3. perform experiments with falling bodies and the acceleration of gravity,
  4. perform an inertia experiment,
  5. perform an experiment dealing with work, energy, and horsepower,
  6. experimentally discover certain properties of a simple pendulum,
  7. experimentally verify theories of refraction,
  8. build and test low voltage electrical circuits.
Does the Physics course prepare students for the SAT II subject test in Physics?
This course covers many, but not all, of the topics on the SAT II subject test in Physics. Students who wish to do further work to fully prepare for the SAT II test may receive guidance for continued independent study.

Online Classes
How do the online classes work?
Students may take the class from home, or actually from anywhere. They view the lectures on a computer, and send and receive written work through the mail, email, or fax. Otherwise, an online course is the same course they would take if they attended the classes. The material covered is the same, as is the textbook, homework assignments, tests, and exams.
What are the advantages and disadvantages of online class?
Advantages:
  • Online classes have a completely flexible schedule.
  • Online students may begin a course at any time during the year.
  • Online students avoid travel time and time in traffic, which can make a big difference in a city like Atlanta.
  • The online classes are cheaper.
Disadvantages:
  • Online students do not have the face-to-face interaction with the instructor and the other students during class. They are, however, able to ask questions via email at any time.
Is Calculus available online?
Yes, Calculus has been available as an online class since 2010.

Computer Videos
What are the computer videos I hear about?
Students receive videos of the lectures either over the web or on computer media. The students do not see me, but they hear my voice and see my handwriting appearing on the screen, as if it were an electronic chalk board. The videos contain the same content as the lectures delivered in class, and they match the lecture notes given to the students. If a student misses class, he or she can receive the same content by watching the lecture on a home computer. Students also find the videos useful for reviewing for tests, and for going over difficult concepts a second or third time if needed. Click for Sample Lecture Notes and Sample Video.
Do the computer videos cover the entire course?
Yes. Computer videos are available for all of every course.
Will the computer videos work on a Macintosh?
Yes. The videos for Macintosh are in the Quicktime format.
Will the computer videos work on Linux?
Yes. The videos are avaialbe in Microsoft WMV format and in Quicktime format. Software to play these videos is available for Linux. If needed, videos can also be converted to Mpeg4 format.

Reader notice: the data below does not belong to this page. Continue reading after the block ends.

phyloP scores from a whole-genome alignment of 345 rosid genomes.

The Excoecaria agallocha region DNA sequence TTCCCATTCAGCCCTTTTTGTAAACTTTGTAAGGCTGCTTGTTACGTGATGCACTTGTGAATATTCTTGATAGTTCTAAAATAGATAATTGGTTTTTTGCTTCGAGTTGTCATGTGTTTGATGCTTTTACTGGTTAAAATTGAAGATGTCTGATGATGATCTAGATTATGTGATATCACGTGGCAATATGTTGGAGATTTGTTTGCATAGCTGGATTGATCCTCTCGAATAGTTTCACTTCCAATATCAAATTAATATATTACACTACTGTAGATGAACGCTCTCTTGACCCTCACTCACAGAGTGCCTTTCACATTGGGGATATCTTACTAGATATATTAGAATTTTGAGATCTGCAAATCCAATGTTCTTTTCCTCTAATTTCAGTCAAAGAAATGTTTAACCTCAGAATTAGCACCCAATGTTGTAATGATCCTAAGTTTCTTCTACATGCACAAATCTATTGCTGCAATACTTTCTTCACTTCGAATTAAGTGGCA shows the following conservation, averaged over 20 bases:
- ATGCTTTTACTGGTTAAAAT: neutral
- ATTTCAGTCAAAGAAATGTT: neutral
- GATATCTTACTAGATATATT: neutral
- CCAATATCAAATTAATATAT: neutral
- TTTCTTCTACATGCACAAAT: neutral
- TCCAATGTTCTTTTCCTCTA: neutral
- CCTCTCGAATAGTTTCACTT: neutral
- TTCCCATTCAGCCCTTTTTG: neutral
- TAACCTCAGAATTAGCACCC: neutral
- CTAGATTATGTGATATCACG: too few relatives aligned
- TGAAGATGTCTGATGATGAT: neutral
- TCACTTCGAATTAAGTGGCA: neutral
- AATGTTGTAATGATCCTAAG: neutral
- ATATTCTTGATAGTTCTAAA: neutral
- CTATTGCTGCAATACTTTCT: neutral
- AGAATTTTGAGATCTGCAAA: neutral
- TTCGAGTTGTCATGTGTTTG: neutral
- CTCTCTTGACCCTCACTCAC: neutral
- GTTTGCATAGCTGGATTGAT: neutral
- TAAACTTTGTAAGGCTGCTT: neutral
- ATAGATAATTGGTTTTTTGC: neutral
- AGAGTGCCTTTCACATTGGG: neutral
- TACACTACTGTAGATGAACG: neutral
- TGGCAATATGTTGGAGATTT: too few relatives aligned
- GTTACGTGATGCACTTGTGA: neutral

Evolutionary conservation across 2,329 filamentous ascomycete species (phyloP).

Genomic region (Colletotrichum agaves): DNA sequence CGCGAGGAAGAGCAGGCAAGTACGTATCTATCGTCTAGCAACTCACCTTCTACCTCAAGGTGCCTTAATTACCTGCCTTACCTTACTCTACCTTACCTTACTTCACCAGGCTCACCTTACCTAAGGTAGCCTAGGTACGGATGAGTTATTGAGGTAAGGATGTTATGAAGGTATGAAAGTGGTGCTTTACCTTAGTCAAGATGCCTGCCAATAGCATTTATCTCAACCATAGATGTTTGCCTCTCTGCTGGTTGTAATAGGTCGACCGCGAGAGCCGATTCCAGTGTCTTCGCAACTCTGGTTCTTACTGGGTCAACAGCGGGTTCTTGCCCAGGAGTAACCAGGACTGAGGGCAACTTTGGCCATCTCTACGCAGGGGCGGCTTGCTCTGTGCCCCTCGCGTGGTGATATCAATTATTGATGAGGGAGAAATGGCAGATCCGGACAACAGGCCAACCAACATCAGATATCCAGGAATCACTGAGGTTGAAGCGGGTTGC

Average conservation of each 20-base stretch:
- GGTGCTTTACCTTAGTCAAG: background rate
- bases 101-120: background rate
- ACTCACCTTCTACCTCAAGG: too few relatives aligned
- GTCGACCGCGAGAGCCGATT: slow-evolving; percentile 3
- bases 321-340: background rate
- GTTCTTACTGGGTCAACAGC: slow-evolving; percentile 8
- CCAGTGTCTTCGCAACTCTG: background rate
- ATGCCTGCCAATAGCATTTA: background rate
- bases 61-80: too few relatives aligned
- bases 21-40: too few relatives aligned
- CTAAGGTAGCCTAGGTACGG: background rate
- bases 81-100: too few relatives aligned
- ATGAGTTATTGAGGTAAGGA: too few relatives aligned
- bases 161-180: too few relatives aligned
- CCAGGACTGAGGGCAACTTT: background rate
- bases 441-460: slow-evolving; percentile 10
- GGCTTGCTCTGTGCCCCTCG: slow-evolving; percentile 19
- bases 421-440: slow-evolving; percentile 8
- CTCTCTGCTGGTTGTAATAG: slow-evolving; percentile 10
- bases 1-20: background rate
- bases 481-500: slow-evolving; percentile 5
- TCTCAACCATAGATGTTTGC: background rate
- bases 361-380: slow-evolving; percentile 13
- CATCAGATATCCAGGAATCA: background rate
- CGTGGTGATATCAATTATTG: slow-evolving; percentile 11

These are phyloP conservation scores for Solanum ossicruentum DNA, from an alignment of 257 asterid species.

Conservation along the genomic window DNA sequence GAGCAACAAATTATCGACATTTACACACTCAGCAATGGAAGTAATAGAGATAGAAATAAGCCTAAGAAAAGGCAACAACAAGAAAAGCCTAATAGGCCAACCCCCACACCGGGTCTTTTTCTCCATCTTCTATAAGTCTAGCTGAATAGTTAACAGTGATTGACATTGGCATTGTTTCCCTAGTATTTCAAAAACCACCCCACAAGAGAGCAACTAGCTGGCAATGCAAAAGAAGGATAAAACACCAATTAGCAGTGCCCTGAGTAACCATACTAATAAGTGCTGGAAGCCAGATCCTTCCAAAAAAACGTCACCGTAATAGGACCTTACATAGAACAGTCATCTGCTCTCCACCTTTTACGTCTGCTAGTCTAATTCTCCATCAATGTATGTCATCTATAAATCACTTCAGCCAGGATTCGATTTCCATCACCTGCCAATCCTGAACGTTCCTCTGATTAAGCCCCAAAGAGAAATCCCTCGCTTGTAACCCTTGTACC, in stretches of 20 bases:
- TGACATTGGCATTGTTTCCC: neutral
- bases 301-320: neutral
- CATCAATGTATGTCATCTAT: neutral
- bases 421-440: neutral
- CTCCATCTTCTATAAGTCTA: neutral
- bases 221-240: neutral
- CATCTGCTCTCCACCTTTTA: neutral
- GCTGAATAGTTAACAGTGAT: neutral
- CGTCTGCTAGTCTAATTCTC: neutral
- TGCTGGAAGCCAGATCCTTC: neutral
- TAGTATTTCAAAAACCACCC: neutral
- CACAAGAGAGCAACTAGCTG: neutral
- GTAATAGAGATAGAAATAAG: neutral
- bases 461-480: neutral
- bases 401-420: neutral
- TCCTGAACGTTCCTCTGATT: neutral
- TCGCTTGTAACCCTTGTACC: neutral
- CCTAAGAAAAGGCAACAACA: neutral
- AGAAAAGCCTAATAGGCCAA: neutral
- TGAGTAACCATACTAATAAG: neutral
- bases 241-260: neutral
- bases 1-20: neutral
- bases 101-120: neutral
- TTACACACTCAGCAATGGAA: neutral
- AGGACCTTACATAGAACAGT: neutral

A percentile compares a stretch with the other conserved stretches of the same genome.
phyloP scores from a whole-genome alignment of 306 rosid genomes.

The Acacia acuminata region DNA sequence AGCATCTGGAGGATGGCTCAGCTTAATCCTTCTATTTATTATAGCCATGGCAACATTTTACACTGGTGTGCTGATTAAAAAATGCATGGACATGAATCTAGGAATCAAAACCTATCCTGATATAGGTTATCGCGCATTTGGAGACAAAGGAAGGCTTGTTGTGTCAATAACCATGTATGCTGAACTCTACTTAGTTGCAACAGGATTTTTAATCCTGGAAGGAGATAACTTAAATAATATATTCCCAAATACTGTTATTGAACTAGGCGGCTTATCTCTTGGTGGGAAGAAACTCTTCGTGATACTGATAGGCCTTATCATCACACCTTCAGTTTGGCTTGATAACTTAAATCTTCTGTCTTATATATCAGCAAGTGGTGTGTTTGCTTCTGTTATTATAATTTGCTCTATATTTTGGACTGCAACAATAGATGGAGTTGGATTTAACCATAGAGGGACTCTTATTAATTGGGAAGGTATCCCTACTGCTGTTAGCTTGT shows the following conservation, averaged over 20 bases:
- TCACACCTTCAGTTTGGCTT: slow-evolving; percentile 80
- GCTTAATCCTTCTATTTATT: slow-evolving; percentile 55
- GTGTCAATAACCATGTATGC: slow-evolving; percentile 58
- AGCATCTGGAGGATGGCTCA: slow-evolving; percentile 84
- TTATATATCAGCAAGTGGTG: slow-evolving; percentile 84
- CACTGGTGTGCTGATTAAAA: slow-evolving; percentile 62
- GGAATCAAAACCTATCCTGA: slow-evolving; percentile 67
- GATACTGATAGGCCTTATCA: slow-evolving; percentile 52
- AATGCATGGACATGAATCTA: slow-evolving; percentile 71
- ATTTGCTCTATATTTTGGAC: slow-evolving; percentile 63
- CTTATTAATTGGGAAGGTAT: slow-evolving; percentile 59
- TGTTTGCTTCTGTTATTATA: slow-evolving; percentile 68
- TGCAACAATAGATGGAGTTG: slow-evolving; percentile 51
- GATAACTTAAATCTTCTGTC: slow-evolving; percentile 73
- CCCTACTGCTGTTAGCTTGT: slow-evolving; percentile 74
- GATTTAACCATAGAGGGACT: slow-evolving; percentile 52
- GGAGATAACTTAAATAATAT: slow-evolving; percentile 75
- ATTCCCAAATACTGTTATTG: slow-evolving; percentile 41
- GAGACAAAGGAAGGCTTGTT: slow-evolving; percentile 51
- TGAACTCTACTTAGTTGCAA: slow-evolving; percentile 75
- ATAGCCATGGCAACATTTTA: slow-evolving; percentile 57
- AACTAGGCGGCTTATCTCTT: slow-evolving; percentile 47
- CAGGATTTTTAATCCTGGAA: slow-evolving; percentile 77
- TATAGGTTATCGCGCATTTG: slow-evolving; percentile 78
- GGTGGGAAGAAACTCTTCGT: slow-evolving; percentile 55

Prices
Aren't these classes a bit expensive?
These physics and math classes may be a bit more expensive than some others you might find. Please know that every effort is made to see that they are worth the cost. Also consider that the same course at a good private school might cost two to three thousand dollars, so it is still very inexpensive by comparison.
Shouldn't these classes cost more?
Some people have in fact told me that I am charging too little. The ability of people to pay, however, varies widely, and I want to keep the classes affordable to as many people as possible.
Do I need to pay in advance?
No. You may pay in advance if you wish to, but it is certainly not required.

Standard and Honors Courses
Why are there Standard and Honors Classes?
Not all students require the same pace and difficulty level. Some may need or prefer a class that is more challenging and at a faster pace, while some may desire a class that is not accelerated. Offering two levels of difficulty allows the class to accomodate a broader range of student.
Is an Honors class the same thing as an AP class?
No. The Honors version of a course is not an AP course, and is not designed to prepare a student for an AP exam. The Honors course is simply a more challenging version of the same course. The goal is for the Standard and Honors versions of the courses to closely correspond to Standard and Honors courses at a good private school. AP courses are specifically designed to be college level courses.
How is an "Honors" class different from a "Regular" class?
The Honors version of a class will require some additional work and will be more difficult. The lectures are the same for both versions of a class, although a few sections will be optional for the Regular class. Honors students will have more difficult homework assignments and more difficult tests.
How do I know if I should enroll in the Regular or Honors course?
You don't have to know in order to enroll. During the first month of class (or longer if necessary), students will be given both the Regular and the Honors homework assignments and tests, so that they can consider which might be more appropriate. Deciding usually becomes relatively simple. If the Regular material is too easy, enroll in the Honors class. If the Honors material is too difficult, enroll in the Regular class. Usually, about one fourth to one third of the students take the Honors version of the course.
All material Copyright (C) 2006-2014 by Derek Owens